The new Jakob Factory, located 50km north of Ho Chi Minh, is part of an Industrial Park and designed by a team of architects from G8A Architects and Rollimarchini Architekten. The team was able to apply their pillar value of sustainability, both environmental and social, to all phases of the design process, from conception to the execution of the project.
The building uses several sustainable strategies to create Vietnam’s first naturally-ventilated manufacturing halls. The team wanted to look beyond the horizontal layout, typical to such manufacturing buildings found all over Vietnam. These buildings, due to the nature of their planning, become land consuming behemoth and rely largely on mechanical ventilation to provide comfortable working conditions. Jakob Factory offers an innovative vertical densification strategy, stacking the usable zones on superimposed slats.
“The Jakob Factory proposal was seen as a unique opportunity for Rollimarchini Architekten and G8A Architects to offer an alternative to these detrimental practices, presenting a strategically land saving project with focus elements of passive design,” explains the architects.
The building layout strategy of stacking spaces on top of each other helps in freeing up spaces on the ground, offering the people working inside a chance to connect with the outdoors. This is crucial for improving well-being of workers, as research shows that connection to Nature can help productivity in the workplace.
Another key design element is the use of planters as the main façade element to further improve the building’s energy performance and wellbeing. The exterior is wrapped in green curtain, creating a lush plantation ‘skin’, taking reference from the traditional tropical architecture of the region.
The planters help to act as a filter against skin and rain, improving the building’s porosity. This helps with natural ventilation and lowering of atmospheric temperature through evaporation, acting as air purifier and dust particle binders.
The building is an environment-friendly alternative through the use of plantation façade and intelligent distribution of workspaces through modular interior walls. This is a pioneering project showcasing a new model for manufacturing building typology which integrates Nature and creates highly comfortable working conditions.
Project Name: Jakob Factory
Practice: G8A Architecture & Urban Planning | rollimarchini architekten
Firm Location: Singapore + Bern
Completion year: 2020
Gross Built up Area: 13000m2
Project Location: Ho Chi Minh City, Vietnam
Lead Architects: Manuel Der Hagopian, Grégoire Du Pasquier, Michael Rolli & Francesco Marchini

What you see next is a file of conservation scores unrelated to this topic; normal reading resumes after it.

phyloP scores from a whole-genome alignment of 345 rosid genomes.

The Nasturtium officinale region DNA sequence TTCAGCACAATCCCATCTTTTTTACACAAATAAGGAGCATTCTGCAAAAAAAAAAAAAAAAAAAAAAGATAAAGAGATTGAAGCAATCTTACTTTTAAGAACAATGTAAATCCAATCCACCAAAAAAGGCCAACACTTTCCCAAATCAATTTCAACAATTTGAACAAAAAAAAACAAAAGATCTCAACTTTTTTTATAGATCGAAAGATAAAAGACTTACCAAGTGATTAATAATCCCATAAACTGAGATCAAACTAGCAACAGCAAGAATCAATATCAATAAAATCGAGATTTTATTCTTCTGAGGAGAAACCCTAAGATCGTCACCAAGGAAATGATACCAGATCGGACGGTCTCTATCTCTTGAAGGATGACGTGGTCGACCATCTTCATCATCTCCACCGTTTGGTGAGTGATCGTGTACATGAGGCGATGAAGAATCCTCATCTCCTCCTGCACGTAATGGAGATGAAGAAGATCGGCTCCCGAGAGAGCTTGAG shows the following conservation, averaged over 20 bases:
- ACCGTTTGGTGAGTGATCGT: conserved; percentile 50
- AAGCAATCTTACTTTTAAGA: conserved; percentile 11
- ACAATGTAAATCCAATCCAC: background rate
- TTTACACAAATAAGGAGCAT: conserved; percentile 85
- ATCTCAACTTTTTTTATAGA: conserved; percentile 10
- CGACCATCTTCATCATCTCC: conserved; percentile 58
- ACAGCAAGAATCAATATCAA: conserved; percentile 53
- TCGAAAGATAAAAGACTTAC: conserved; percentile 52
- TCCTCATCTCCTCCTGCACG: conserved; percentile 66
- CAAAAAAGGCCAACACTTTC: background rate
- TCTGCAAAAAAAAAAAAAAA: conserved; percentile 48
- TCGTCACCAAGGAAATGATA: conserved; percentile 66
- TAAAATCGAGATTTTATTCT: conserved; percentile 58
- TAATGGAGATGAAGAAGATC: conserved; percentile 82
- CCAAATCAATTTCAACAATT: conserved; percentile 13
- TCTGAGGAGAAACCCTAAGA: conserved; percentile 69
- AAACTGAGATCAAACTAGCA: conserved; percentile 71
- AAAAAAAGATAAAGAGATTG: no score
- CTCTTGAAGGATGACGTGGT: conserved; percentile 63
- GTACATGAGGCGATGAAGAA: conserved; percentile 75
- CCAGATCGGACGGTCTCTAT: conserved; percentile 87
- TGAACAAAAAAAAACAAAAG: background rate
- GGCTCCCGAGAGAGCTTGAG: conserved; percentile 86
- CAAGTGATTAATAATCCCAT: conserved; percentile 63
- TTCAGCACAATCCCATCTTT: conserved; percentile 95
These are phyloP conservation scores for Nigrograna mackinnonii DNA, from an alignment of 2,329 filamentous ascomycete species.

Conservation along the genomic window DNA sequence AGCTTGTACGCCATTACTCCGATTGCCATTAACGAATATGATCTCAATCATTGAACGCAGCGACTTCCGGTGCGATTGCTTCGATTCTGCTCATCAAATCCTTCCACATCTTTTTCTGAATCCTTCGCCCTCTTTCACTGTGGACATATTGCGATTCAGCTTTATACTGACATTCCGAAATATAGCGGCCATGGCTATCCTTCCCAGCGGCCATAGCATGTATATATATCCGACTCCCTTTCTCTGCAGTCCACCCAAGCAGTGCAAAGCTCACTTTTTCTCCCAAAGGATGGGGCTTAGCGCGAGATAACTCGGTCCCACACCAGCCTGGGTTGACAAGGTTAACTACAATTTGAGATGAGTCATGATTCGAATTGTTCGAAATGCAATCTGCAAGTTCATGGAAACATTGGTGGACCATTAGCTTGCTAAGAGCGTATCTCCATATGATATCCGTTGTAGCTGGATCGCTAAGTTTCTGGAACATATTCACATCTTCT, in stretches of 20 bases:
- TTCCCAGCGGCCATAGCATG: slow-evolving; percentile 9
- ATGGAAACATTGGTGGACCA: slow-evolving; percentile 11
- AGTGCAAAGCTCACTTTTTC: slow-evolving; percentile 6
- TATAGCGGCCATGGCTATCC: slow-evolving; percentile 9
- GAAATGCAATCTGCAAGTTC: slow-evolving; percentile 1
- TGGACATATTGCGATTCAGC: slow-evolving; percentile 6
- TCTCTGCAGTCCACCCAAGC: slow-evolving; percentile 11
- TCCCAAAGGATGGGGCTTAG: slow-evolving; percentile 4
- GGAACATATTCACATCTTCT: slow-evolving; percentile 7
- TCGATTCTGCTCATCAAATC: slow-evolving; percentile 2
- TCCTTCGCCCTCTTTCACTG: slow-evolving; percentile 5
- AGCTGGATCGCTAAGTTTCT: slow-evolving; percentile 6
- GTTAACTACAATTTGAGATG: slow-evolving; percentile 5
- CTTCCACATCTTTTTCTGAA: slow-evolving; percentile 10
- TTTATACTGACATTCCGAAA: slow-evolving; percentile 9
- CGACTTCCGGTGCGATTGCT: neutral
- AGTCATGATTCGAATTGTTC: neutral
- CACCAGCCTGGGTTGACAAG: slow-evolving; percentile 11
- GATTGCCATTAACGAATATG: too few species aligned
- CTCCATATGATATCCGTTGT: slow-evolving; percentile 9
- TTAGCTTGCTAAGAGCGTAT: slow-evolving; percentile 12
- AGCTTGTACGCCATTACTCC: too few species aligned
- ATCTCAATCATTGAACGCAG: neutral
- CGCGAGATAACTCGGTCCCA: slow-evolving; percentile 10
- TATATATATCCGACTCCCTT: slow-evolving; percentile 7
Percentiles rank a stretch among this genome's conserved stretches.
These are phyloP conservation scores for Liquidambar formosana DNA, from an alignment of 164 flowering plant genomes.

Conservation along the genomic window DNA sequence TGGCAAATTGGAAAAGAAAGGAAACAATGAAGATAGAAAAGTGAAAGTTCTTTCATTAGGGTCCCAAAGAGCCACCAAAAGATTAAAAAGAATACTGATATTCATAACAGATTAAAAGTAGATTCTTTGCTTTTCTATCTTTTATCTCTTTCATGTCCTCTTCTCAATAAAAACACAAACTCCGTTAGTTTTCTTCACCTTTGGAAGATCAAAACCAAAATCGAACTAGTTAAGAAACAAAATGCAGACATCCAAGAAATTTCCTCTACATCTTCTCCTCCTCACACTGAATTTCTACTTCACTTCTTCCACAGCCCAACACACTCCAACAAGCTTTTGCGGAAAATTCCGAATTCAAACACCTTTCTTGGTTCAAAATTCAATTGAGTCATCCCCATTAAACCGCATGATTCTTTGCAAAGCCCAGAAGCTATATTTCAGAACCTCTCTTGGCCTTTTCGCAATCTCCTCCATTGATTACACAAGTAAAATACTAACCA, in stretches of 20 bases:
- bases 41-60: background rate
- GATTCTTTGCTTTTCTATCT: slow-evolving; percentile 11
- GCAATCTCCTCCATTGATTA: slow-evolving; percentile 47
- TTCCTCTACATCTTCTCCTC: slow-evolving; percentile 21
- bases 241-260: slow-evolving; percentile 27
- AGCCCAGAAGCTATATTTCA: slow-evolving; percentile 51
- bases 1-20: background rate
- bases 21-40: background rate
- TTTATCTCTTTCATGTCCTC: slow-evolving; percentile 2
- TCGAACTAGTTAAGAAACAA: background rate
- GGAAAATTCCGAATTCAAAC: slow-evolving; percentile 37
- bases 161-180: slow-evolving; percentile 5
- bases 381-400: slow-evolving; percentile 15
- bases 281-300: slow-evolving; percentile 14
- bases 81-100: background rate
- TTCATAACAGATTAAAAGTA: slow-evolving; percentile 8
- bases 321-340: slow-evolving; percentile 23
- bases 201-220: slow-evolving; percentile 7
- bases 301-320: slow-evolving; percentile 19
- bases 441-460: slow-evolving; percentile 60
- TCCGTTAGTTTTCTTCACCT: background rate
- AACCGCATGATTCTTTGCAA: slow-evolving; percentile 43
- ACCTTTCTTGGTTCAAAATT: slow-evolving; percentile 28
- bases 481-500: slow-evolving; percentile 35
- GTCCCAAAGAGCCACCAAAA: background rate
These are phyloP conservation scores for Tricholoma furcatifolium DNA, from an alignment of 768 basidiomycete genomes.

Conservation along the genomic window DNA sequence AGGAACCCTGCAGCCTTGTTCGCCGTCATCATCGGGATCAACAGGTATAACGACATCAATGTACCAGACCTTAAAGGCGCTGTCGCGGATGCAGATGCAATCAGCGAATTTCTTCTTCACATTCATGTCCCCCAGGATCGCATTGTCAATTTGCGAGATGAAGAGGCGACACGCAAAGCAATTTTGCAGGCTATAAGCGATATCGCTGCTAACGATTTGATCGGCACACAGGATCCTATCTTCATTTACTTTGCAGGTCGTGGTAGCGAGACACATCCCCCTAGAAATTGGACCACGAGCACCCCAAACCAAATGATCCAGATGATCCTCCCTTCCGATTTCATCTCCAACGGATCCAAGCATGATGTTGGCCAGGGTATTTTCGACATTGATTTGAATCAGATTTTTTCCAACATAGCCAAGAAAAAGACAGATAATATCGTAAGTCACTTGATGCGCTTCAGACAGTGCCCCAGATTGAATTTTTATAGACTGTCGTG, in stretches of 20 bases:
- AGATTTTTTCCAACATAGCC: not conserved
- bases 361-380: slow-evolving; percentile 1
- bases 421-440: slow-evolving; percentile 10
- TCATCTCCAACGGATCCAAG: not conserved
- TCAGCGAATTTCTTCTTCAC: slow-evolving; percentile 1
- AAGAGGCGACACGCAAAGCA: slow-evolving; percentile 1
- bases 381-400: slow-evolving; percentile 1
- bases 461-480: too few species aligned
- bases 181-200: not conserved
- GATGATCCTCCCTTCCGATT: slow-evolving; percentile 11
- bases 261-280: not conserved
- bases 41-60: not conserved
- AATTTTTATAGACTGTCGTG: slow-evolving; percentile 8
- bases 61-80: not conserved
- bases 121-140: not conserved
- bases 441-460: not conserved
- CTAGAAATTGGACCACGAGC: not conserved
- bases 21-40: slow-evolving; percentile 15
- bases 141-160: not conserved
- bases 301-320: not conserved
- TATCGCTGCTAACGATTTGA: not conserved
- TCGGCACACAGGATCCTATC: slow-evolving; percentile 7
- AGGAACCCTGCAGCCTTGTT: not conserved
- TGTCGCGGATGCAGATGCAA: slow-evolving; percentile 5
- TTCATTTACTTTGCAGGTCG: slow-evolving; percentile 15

Design Team: Michael Rolli, Francesco Marchini Camia, Marika Steiner (rollimarchini architects),Grégoire Du Pasquier, Manuel Der Hagopian, Andrea Archanco Astorga (G8A architects)
Clients: Jakob Saigon Limited
Landscape Consultants: G8A Architecture & Urban Planning
Contractors: Trung Hau Construction Company
Project Manager: Artelia Vietnam
Photo Credits: Hiroyuki Oki, Severin Jakob
Beginning in the year 2000, two Swiss architectural graduates; Manuel Der Hagopian and Grégoire Du Pasquier joined six friends in Geneva to form group8, which was more of an architectural collective than a formal corporate practice. The eight young architects shared their ideas, engaged in debate, contributed to each other’s projects and the partnership quickly made a name for itself: within a few years group8 became well-known for the intensity of its creative processes and the quality of its built projects in the Geneva region.
However, Manuel and Grégoire became aware of the increasingly global nature of architectural practice and Switzerland’s tightly regulated building codes limited their creative progress. Attracted by the entrepreneurial energy in Asia they expanded their operations and in 2007 opened a studio in Hanoi while retaining their collaborative role in the Geneva partnership. Whilst enjoying the critical acclaim that their Swiss projects were receiving they were now attracting a range of commissions in a completely new environment.
In 2009 the Hanoi studio was thrust into the limelight with the competition-winning scheme for Punggol Waterway Terraces in Singapore. Completed in 2015, the project demonstrated a commitment to both environmental sustainability and social cohesion, and it has set a benchmark for large-scale public housing in densely populated Asian cities. The same environmental and social philosophies underpin their designs throughout Asia.
Climatically, culturally, and economically, the rapidly growing cities of Asia are indeed a world away, but the two architects judiciously implement a strategy of cohesion, which embrace and resolve the contrasts between East and West. As Manuel and Grégoire repeatedly declare… “From West to East, we have an ongoing love affair.” Having bought their Swiss rationality and structural logic to Asia, they can now consider their European projects with a fresh set of ideas for pragmatic construction and socially responsible design.
The offshoot from the original practice, now known as G8A, became an independent partnership in 2014. Headed by Manuel and Grégoire with Laurence Savy and Armand Devillard as Directors, G8A now has offices in Hanoi, Ho Chi Minh City, Singapore, and Geneva.